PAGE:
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"We're Not Code Monkeys": A Guide to Working with Developers in the Newsroom

"We're Not Code Monkeys": A Guide to Working with Developers in the Newsroom

Katharine Jarmul was developing a product she was particularly excited about while working for USA Today in the summer of 2010. The newspaper had a lot of data about the quality of hospitals and had created a map to help readers visualize the information.

The online projects team was small – just six people handled web products and interactive projects – and Jarmul was second-in-command. They thought, though, "Wouldn't it be really great if someone could pull this up on their mobile device?" They imagined users finding a lot of information about hospitals nearby when they had to make quick decisions. The online team was excited, and the health and science editors were on board.

But Jarmul says that the project was continuously stalled. The team was called in to do other tasks and not given any extra resources to keep existing products up-to-date.

"It's difficult in a newsroom that has limited resources to prioritize many interesting stories," says Jarmul. The map of hospitals' heart care quality still exists today in Flash form, but the mobile application was never realized.

Katharine Jarmul
Jarmul, who has a masters degree in journalism, began learning programming as part of the online teams at the Washington Post and USA Today. She is now the lead developer at LOUD3R, a startup that builds content curation tools for publishers. I met her while working on a story for the LA Weekly about a Los Angeles-based organization called PyLadies. She is the vice president of the organization and an ardent believer that anyone should who wants to should have access to resources and not feel intimidated to learn computer programming.

That said, quality programming is a real talent. It's not just about writing code – it's a skill, arguably an art, to be able create programs and features that resonate with users. So it is important that reporters and editors learn to work with developers, to value their skills and treat them as part of an editorial team. This week in Career GPS, Jarmul offers some rules of the road for working with programmers, designers and developers to create news applications and interactive features.

Avoid the "abracadabra" assumption.

Editors and reporters often have unreasonable expectations, as though programmers can snap their fingers and make something happen like magic.

"It's hard to explain sometimes the amount of time it takes to rework something in a new way," Jarmul says. "Don't assume that updating or adding to something that already exists is simple."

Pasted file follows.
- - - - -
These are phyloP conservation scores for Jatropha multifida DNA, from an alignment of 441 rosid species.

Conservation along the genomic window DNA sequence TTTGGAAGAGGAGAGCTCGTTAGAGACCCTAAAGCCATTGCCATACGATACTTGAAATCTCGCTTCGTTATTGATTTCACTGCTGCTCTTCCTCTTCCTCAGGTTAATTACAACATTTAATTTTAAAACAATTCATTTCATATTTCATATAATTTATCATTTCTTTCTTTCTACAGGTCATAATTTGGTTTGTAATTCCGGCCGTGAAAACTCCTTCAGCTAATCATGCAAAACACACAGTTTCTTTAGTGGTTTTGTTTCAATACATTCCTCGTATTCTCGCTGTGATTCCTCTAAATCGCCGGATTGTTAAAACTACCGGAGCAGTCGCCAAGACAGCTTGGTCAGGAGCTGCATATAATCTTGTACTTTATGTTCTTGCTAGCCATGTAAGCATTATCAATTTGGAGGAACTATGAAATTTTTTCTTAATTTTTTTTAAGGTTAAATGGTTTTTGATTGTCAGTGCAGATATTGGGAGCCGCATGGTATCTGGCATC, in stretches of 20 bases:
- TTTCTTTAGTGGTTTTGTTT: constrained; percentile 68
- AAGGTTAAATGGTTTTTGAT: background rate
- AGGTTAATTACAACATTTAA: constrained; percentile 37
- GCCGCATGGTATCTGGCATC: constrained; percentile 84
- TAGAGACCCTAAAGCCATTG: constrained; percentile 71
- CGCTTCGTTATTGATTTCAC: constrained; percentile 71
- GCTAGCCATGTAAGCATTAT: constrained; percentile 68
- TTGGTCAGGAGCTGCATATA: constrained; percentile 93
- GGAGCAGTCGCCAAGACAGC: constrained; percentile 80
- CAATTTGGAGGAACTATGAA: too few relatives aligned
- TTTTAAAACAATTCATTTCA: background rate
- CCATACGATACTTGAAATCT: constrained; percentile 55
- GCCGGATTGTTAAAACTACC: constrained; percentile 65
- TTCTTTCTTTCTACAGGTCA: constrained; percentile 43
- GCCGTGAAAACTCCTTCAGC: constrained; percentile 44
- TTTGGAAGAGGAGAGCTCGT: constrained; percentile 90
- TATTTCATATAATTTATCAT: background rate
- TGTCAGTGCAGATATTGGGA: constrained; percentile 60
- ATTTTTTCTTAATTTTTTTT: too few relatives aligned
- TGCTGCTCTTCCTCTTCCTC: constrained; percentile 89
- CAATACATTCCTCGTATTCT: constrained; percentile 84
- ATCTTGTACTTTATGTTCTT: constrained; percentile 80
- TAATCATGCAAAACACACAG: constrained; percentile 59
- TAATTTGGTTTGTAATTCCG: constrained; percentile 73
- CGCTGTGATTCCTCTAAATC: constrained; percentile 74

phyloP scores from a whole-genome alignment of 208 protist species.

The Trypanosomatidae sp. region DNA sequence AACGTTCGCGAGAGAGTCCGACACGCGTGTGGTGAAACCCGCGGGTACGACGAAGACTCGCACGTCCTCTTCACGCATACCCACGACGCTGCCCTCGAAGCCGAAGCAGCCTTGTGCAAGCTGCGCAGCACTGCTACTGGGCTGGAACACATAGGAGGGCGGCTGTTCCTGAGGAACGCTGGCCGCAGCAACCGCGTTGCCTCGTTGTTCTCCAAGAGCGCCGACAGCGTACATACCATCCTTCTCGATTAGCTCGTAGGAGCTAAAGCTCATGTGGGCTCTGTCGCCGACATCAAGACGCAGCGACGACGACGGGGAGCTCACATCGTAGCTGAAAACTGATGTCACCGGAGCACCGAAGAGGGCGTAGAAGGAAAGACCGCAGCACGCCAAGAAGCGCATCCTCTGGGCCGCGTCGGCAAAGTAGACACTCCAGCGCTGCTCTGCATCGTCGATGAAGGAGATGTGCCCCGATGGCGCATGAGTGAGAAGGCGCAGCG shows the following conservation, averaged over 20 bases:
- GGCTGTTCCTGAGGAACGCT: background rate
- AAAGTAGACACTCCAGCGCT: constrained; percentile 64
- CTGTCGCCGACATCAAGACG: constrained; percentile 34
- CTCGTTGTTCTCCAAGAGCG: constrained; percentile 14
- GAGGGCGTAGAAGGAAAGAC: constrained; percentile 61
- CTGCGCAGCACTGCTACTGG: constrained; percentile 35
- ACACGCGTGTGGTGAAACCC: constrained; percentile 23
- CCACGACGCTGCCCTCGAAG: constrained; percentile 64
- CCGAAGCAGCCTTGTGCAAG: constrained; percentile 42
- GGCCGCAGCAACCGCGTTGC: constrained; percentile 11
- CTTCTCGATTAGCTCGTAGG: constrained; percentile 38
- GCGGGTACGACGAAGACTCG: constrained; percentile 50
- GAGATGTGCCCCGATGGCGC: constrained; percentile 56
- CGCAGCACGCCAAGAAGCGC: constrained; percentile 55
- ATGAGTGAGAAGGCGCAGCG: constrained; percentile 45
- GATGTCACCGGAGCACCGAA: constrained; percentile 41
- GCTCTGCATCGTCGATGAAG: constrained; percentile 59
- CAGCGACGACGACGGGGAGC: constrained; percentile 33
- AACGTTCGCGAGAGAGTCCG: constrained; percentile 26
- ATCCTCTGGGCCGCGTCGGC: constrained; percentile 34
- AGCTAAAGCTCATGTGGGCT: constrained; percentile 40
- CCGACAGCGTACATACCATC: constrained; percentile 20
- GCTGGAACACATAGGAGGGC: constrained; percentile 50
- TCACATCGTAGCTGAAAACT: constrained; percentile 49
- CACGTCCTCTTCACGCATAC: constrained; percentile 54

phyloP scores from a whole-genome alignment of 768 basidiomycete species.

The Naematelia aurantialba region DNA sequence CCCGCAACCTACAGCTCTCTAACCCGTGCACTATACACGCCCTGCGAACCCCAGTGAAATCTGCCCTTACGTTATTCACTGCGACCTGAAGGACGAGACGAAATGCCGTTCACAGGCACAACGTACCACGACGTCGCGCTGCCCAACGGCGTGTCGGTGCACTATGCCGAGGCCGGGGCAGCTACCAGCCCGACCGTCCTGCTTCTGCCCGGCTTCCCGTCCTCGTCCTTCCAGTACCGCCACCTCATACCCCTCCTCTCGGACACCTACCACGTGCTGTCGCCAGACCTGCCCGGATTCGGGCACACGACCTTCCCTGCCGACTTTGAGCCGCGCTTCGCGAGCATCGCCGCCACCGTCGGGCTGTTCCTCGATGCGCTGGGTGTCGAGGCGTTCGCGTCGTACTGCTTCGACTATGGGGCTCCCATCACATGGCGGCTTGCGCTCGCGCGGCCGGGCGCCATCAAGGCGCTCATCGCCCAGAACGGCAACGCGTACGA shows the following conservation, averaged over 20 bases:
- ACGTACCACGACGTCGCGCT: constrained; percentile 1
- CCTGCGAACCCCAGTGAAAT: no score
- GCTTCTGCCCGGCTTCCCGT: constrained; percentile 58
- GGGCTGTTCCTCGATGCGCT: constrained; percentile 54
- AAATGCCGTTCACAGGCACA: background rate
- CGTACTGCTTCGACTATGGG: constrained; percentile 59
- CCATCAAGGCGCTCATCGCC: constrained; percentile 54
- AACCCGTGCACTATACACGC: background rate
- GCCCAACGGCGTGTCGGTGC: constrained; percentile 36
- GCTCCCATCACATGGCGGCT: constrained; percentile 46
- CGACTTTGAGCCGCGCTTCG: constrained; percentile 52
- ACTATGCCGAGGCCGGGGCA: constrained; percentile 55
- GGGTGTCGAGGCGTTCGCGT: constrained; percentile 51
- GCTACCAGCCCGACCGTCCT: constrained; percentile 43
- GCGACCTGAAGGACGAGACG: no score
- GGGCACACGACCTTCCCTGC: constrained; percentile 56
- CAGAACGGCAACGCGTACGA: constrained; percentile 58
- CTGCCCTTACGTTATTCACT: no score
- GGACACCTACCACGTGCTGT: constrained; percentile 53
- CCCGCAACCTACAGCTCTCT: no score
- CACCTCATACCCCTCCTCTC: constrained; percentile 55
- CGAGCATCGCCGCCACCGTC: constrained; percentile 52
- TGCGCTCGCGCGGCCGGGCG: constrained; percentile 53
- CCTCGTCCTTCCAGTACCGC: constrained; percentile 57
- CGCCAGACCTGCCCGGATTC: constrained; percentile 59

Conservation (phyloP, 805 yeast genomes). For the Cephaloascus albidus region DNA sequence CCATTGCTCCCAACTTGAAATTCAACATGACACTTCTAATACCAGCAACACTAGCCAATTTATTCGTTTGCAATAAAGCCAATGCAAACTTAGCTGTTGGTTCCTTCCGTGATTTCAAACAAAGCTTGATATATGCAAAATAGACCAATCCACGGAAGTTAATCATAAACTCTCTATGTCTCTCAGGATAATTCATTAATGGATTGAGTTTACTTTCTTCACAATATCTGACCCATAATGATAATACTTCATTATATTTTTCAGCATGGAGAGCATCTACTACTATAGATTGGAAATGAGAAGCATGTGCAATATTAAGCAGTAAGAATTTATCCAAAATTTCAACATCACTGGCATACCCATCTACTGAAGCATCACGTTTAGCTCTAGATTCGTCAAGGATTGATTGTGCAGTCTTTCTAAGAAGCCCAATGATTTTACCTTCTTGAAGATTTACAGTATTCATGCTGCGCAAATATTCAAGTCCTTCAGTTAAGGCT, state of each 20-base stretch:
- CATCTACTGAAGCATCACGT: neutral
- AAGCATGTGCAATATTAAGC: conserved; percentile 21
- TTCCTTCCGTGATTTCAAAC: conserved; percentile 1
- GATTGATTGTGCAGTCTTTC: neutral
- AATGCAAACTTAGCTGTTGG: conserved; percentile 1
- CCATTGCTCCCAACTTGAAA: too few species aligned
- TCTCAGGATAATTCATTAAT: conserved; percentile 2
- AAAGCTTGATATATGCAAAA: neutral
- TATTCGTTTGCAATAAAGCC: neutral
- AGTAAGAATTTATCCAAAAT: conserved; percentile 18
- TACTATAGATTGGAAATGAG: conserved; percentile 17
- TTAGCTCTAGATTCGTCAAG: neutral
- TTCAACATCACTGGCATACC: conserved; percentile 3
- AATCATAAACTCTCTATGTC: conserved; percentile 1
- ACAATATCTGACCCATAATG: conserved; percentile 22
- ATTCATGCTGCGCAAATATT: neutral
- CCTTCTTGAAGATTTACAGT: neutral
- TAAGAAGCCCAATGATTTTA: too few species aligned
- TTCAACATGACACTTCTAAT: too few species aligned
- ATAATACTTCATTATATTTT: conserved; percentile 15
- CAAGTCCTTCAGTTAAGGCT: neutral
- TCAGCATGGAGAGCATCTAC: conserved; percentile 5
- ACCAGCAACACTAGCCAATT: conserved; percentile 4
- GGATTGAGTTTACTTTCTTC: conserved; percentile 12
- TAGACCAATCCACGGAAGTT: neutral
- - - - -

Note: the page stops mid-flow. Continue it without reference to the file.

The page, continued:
Streamline repeated tasks.

Quizzes, maps and Twitter streams are the top three requests Jarmul got from reporters and editors. They are relatively simple tasks, but they are also ones that reporters could conceivably accomplish for themselves.

"Journalists shouldn't have to apply for time from the developer team [for these features]. The tools should be available to them," Jarmul explains.

If journalists could create these multimedia features with applications built in to the content management systems, the process could be much easier. But the key is to give developers time to create those applications.

Plan ahead.

Computer Cat by Steve Caddy on Flickr Creative Commons

Elections, awards seasons, the implementation of new health care laws – these are all big stories that editors and reporters know about well in advance. Discuss them as early as possible with your team, including developers, so that no one is left coding until midnight to make a tight deadline.

"As soon as you know those stories, you should be looping in the developers and giving them time and space to do them, hopefully ahead of schedule," says Jarmul. "It's kind of antithetical to the newsroom cycle, but it's really important because if other things come up, it gives them cushion time."

Don't just instruct developers. Include them.

"Don't treat developers as code monkeys," Jarmul says.

You could just hand a developer a pile of data, and you might end up with a really good map or interactive feature. But there might be something even more that can be done with the data, something you didn't even consider. If designers, developers and reporters have open conversations about projects, possibilities will grow. Your online team, even if it consists of just one developer, often has a lot skills and can be a real asset in creating stories, visuals and even new ways to sell advertising.

"Developers are some of the most talented technical people at news organizations," Jarmul says. "See them as a smart resource that can help the company, not just as people who can only write code."

Jarmul chooses to work for people and teams that see her as part of the creative process -- at the Post, for example, she was included in features meetings -- but she has had to actively seek out those opportunities. Her colleagues, she says, are most often handed a design and told to go build it, which does not take advantage of all their skills and leads to burn-out.

"Most of the developers who I know who have left news, have left because of that," she says.

Choose projects wisely.

"Not every feature needs an interactive feature or a designer," says Jarmul. Some types of interactive features are overused.

Bring a developer to the table and treat his or her opinions and ideas as important to the project. Sometimes, you will walk away with a great interactive idea. Other times, nothing in a story will have lent itself to a database or data interactive, and that's ok too, says Jarmul.

(Photo: Computer cat by Steven Caddy on Flickr Creative Commons)

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